Easily accessible to public transit, the existing building that Mazzoni renovated was formerly home to a Department of Public Welfare office that had been unoccupied for several years. The total gut renovation substantially expanded the space available to Mazzoni’s existing spectrum of services, which now includes a primary care medical practice, mental health counseling program, case management, housing-subsidy program, and food bank, in addition to all of the previously-existing services such as legal services, education and prevention programs, bringing all of Mazzoni’s programs and services to a single, central location.

The new Mazzoni Center location nearly doubles the size of the family and community medical practice space and creates more opportunities for hiring additional clinicians; it incorporates additional wellness services and provides care to many more people than the old space allowed. Mazzoni will also greatly expand its Open Door behavioral-health program, add several more counseling rooms and therapists, and open the region’s first Intensive Outpatient Program (IOP) dedicated to providing recovery services specifically for LGBTQ individuals struggling with addiction.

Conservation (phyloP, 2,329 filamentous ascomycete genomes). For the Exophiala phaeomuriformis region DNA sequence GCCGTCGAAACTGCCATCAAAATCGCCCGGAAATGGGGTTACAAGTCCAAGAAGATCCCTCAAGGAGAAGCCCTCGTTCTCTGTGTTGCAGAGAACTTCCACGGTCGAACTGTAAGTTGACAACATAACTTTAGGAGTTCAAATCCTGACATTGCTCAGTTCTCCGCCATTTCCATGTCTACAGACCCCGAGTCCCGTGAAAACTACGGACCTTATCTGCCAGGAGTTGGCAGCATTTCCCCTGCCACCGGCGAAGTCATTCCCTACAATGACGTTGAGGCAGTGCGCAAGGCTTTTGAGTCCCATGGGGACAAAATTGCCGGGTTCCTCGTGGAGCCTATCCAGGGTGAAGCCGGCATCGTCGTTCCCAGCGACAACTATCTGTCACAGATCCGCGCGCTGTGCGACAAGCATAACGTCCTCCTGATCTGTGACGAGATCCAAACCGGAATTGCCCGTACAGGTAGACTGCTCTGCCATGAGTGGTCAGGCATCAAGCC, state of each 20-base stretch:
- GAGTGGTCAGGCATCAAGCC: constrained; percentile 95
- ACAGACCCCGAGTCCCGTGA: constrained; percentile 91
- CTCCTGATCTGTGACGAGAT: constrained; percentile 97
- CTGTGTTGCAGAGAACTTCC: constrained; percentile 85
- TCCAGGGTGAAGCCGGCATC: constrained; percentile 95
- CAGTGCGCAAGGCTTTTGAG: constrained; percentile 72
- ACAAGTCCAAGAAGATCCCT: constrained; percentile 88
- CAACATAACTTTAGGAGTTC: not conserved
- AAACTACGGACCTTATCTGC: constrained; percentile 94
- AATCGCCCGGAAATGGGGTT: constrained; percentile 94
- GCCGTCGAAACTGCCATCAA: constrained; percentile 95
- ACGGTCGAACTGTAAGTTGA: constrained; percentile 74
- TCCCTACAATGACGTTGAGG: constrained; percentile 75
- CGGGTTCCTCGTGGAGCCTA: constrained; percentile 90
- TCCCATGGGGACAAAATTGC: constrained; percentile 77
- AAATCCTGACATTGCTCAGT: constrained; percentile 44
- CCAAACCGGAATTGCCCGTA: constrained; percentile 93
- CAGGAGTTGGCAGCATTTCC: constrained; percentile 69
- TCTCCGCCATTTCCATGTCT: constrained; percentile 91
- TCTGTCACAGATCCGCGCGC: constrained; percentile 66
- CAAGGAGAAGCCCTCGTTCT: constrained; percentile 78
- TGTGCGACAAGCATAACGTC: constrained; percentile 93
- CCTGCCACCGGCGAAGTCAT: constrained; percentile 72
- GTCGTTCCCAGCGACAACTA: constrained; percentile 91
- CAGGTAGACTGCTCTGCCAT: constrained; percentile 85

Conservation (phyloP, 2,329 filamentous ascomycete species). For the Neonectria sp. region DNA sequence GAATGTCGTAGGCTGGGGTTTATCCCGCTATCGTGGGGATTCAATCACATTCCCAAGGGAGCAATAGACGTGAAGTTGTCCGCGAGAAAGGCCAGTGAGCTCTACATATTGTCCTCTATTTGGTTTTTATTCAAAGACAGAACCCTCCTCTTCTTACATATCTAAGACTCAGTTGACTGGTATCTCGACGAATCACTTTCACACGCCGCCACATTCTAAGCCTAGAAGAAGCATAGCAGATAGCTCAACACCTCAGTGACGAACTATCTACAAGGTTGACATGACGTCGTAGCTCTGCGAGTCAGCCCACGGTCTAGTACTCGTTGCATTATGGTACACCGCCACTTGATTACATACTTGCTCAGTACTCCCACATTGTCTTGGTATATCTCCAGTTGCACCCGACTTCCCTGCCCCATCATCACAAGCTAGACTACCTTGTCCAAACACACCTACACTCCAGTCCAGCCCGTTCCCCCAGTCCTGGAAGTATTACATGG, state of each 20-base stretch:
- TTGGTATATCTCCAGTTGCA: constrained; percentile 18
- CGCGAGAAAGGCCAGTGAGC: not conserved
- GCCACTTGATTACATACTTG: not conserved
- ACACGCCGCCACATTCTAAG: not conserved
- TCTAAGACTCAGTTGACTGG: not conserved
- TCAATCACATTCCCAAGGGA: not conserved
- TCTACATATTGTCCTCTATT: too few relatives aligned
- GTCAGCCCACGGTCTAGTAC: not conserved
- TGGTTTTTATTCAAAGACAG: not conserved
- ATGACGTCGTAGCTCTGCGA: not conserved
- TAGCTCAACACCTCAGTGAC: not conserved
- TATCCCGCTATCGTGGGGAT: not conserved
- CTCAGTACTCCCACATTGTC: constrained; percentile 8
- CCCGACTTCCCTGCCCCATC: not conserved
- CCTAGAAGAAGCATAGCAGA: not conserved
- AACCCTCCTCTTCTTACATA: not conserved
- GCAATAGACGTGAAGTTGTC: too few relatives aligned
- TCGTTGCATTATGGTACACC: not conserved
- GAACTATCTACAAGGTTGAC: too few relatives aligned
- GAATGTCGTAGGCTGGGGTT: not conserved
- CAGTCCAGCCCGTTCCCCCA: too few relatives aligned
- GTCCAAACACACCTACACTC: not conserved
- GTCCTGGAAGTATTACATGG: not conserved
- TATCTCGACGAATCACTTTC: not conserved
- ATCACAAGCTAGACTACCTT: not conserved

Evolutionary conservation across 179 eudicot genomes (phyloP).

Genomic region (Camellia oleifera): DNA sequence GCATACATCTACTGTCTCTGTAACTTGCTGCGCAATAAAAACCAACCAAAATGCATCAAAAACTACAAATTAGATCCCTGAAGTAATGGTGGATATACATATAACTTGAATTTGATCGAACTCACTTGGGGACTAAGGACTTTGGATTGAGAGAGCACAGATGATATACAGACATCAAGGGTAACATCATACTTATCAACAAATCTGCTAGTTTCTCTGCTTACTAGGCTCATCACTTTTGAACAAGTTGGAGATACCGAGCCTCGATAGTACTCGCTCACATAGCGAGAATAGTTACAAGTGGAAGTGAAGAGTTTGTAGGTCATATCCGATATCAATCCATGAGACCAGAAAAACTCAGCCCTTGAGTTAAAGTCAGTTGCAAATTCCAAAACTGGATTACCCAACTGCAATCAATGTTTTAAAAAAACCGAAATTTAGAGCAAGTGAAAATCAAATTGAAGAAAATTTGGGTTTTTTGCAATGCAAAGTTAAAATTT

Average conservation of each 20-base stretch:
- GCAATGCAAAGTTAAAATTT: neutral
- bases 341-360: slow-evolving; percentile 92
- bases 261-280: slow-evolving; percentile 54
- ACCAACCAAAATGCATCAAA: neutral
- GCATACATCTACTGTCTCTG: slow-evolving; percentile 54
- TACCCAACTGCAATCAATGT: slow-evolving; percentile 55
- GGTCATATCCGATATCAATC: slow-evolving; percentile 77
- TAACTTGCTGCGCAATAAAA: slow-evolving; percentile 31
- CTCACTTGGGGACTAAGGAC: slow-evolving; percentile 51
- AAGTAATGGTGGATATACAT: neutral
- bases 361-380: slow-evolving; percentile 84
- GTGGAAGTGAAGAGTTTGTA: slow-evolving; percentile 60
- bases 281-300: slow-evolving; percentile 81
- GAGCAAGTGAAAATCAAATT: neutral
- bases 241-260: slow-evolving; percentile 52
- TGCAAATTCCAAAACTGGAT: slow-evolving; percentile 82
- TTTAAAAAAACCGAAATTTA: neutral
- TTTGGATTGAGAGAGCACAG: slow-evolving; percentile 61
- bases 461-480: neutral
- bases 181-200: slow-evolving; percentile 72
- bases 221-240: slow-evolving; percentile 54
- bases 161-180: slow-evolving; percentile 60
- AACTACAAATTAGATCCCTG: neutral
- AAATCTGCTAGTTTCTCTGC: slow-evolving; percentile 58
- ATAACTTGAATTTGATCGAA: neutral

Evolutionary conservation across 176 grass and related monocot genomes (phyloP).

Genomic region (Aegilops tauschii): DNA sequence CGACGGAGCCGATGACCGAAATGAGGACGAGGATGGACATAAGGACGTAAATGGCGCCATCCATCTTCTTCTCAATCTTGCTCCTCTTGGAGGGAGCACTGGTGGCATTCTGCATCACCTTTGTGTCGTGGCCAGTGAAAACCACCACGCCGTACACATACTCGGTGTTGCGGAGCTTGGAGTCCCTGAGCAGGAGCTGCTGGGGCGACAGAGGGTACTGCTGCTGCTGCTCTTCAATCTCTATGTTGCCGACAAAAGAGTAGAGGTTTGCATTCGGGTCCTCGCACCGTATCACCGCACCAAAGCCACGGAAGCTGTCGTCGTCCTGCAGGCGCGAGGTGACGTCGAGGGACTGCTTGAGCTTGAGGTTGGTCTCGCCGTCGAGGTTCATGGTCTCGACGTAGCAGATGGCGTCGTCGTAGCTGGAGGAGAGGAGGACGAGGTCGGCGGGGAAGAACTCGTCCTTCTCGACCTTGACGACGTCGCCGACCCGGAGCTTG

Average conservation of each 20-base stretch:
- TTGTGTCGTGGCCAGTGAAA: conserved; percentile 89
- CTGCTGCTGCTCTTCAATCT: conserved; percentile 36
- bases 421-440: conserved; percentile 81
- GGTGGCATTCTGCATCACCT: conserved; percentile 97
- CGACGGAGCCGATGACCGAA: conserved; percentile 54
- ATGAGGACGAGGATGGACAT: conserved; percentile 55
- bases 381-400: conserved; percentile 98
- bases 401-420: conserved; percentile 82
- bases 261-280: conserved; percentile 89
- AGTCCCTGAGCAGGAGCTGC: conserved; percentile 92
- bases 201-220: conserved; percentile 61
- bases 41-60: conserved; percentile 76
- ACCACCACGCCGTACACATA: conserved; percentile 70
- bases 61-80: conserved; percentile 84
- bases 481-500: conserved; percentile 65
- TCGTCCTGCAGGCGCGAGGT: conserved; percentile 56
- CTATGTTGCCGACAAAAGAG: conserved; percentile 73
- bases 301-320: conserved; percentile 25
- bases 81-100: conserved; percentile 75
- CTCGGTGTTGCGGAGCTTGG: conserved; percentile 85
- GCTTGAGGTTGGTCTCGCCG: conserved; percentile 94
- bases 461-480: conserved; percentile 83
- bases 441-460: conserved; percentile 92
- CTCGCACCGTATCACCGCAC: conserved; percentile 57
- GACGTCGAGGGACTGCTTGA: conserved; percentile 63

The new building also features a ‘town hall’ gathering space, where community events, educational programs, and wellness workshops will take place. As Ms. Jagannathan and Board of Directors members advocate about the new facility: “Providing our staff with a more functional and efficient work environment is another important step in improving overall delivery of care. Our staff is truly the heart and soul of what we do, and the reason that so many people have entrusted us with their care for so many years. Bringing the full staff together under one roof will foster more effective staff collaboration and communication, with common spaces designed and configured to promote meaningful interaction among our many care and service providers.”

The APA’s LGBTQ and Planning Division wishes the Mazzoni Center the very best in its efforts to strengthen it accountability and transparency needed to reconcile relations with our community and continue to fulfil its exceptionally important mission in the Philadelphia region. Congratulations on a successful transition to your new home, where we hope the newly restructured and community based organization will provide improved services for decades to come.

This article was authored by Justin Dula, AICP and Neal Stone, AICP and appeared in the LGBTQ & Planning Quarterly Newsletter, summer 2017 edition. Justin Dula, AICP, is the Chair of the Southeast Section of APA Pennsylvania and Co Vice-Chair for Communications of the LGBTQ and Planning Division. Neal Stone, AICP, is Past Chair of the LGBTQ and Planning Division. Photos courtesy of Justin Dula and Christian Xtn Hansen.